In Catasmayo, Equador, they moved the car on a giant bamboo raft and at Turvo, Columbia they crossed quicksand by spreading chicken wire over it. In Turvo, Lecea caught malaria so the boys took the car apart and took a fishing boat. "I never got sick" Rebuffo confided. "I always used to have my little jug of cognac."
As the two progressed through the jungles and the months, word of mouth had made them famous in the villages. Their families, in tears when seeing them off, could follow their progress in La Critica, a Buenos Aires newspaper that was helping to sponsor the trip.
During the trip the car went through two axles and three sets of tires. "We used to be able to fix the engine with our eyes closed." Rebuffo said.
The two had a couple of guns but they never ran into hostile Indians or wild animals. The exception was snakes. The Indian workers would kill these snakes by snaring them and chopping off their heads with machetes.
One of the worst "adventures" occurred in La Paz, Bolivia, when a general was murdered and a five-day uprising, complete with machine guns, kept them pinned up in a hotel.
Rebuffo told of a funny incident in Richmond, VA where a motorcycle officer stopped them and asked why they had a 1939 license in 1941. Rebuffo said he wasn't going back and get another one. He said he wanted to see the president. The officer didn't understand their language but he finally let them go. The pair didn't get to see the president, but they saw Cordell Hull. And of course Ford.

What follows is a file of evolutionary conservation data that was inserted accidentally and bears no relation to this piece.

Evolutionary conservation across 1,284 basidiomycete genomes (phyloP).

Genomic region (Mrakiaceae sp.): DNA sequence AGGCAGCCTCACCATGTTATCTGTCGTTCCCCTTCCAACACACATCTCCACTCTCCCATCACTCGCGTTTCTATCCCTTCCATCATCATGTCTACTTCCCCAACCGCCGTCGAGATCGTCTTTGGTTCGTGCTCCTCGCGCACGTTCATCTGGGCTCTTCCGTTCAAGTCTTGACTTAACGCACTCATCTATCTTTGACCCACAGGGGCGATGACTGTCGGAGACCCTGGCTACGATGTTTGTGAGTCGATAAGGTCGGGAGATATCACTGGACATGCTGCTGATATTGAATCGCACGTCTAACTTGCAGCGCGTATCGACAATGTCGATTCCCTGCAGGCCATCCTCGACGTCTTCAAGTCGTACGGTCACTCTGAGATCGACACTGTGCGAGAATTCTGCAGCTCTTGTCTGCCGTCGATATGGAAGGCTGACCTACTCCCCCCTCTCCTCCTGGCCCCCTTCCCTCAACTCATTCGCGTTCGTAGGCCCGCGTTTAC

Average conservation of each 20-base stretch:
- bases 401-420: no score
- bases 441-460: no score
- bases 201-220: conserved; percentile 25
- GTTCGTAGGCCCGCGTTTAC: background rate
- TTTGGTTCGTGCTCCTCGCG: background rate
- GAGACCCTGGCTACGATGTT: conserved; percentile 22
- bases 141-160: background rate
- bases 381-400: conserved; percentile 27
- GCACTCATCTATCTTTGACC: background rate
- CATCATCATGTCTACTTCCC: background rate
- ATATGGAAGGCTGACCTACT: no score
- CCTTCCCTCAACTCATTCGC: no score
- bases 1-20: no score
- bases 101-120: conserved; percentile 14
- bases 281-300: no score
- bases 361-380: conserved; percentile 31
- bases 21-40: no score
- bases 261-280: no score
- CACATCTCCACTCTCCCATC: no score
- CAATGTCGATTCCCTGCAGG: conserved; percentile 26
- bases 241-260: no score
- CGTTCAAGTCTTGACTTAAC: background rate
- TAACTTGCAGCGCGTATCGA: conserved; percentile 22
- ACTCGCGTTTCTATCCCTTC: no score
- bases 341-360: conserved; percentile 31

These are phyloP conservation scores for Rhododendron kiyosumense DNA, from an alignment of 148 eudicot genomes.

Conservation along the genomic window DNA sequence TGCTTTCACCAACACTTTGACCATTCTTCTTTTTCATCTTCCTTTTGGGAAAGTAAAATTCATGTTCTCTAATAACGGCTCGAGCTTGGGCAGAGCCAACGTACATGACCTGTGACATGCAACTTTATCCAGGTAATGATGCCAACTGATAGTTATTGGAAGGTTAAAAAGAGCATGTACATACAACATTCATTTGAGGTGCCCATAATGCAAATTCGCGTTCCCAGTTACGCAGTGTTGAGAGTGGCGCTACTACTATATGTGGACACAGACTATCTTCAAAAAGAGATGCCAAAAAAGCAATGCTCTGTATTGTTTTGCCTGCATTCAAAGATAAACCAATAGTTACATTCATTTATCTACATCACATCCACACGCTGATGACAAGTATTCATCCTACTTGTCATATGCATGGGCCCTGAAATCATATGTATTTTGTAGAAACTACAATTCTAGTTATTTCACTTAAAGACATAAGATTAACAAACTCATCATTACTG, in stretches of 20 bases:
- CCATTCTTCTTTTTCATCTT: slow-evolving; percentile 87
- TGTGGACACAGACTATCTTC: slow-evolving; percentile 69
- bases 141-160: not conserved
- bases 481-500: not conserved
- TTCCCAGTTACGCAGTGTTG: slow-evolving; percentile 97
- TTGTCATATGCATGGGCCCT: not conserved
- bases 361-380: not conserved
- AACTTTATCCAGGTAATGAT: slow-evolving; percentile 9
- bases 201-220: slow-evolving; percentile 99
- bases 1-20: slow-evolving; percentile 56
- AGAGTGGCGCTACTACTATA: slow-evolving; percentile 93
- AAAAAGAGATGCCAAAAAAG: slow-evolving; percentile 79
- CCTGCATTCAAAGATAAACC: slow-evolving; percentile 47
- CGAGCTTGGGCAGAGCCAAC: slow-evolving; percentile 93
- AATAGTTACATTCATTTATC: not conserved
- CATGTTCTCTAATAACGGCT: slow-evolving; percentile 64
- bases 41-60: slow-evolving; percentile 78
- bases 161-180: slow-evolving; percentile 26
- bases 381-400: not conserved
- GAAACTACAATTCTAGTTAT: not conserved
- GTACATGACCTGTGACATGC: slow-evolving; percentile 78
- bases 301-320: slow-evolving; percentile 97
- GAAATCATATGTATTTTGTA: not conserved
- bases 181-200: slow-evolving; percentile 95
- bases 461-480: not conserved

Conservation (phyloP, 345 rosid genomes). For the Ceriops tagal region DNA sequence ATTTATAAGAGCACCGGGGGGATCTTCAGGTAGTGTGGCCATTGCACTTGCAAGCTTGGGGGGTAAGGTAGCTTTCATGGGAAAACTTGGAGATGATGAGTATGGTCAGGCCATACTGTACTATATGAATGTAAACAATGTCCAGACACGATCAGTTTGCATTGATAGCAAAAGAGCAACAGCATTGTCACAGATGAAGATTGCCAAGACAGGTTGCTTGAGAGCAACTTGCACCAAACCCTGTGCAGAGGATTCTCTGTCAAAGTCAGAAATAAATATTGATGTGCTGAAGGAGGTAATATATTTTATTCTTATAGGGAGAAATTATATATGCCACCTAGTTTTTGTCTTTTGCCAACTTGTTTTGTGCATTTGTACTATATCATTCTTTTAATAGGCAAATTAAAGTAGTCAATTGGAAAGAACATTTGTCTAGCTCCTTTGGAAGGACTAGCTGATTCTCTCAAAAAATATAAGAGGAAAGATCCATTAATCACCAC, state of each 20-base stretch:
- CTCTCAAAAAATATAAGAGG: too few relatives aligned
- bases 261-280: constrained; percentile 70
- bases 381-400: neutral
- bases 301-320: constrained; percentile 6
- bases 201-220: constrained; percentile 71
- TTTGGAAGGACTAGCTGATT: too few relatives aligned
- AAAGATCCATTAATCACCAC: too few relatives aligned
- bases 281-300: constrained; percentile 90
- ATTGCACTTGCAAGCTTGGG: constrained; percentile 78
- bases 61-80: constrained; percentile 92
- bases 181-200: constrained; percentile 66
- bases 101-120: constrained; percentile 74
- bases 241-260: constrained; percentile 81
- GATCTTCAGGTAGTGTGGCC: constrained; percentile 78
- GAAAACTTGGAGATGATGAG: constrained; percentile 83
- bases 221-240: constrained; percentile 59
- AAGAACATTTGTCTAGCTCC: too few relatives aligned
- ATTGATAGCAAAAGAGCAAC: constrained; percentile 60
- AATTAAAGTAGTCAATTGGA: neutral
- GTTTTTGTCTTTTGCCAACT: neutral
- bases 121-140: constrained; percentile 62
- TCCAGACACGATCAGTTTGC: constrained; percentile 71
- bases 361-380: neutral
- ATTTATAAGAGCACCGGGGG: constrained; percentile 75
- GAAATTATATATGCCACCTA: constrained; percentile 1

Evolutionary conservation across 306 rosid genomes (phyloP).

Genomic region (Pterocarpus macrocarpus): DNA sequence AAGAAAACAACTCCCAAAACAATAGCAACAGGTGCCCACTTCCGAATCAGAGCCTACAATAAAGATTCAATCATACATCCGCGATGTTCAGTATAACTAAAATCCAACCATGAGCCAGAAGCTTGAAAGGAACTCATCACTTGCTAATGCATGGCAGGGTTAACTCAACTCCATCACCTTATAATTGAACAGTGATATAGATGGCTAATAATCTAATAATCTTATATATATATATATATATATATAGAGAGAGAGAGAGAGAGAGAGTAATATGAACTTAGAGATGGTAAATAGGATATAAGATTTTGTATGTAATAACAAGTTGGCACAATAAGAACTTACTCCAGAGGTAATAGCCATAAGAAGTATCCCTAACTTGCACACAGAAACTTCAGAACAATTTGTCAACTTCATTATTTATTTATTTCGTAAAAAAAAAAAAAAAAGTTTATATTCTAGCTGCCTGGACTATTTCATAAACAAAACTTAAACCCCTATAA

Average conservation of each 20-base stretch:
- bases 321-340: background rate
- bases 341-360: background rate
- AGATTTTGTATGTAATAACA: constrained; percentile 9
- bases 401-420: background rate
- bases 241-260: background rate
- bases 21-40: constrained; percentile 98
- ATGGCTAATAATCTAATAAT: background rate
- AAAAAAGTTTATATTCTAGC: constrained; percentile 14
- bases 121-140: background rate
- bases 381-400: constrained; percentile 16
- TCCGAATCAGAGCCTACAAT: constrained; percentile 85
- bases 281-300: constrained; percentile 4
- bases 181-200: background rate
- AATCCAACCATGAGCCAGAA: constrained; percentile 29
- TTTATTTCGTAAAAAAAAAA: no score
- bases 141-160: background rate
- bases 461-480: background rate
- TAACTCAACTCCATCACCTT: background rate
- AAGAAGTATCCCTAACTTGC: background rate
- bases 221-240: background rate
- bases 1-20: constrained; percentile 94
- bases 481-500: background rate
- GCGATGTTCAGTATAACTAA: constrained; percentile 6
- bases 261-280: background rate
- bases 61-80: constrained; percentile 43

When Rebuffo and Lecea arrived in Detroit, they presented Henry Ford with a flag from each county they had passed through. These included Argentina, Bolivia, Peru, Ecuador, Columbia, Panama, Costa Rica, Nicaragua, Honduras, San Salvador, Guatemala, Mexico and the United States.
Rebuffo said of Ford "He was nice friendly people." Ford asked them to start the Model-T and let it run. It went 'clunk, clunk' and he listened. "It's the number one connecting rod." said Ford. "He ought to know; he built the car," was Rebuffo's response. Ford accepted the gift of the old car for his museum and he promised the pair a new Ford after the war. But they didn't get it. Henry Ford died in 1946 when Rebuffo was still in the U.S. Army.
After the war he went back to Detroit and approached Henry Ford II, grandson of Henry Ford Sr. about the verbal agreement made with his grandfather for him to obtain a new car. Ford advised him that without a written agreement he could not do that." I admired Henry Ford Sr. so much for his knowledge and integrity that it never crossed my mind to have a written contract." said Rebuffo.
"My car was used for metal during the war as there was a shortage, but I had also left my suitcase used on the trip, 7 flags from various countries we had visited and a scrapbook of autographs of all the Ford Motor companies along the route with greeting to Mr. Henry Ford Sr." Henry Ford Sr. had died while Rebuffo was still in the Army.
How did he get there? A native of Argentina? He went to work in Ford's factory in Detroit at the end of his adventure trip, living at the YMCA. He was drafted there and spent training time with the 102nd in Camp Swift, Texas Then his unit was scheduled to go overseas.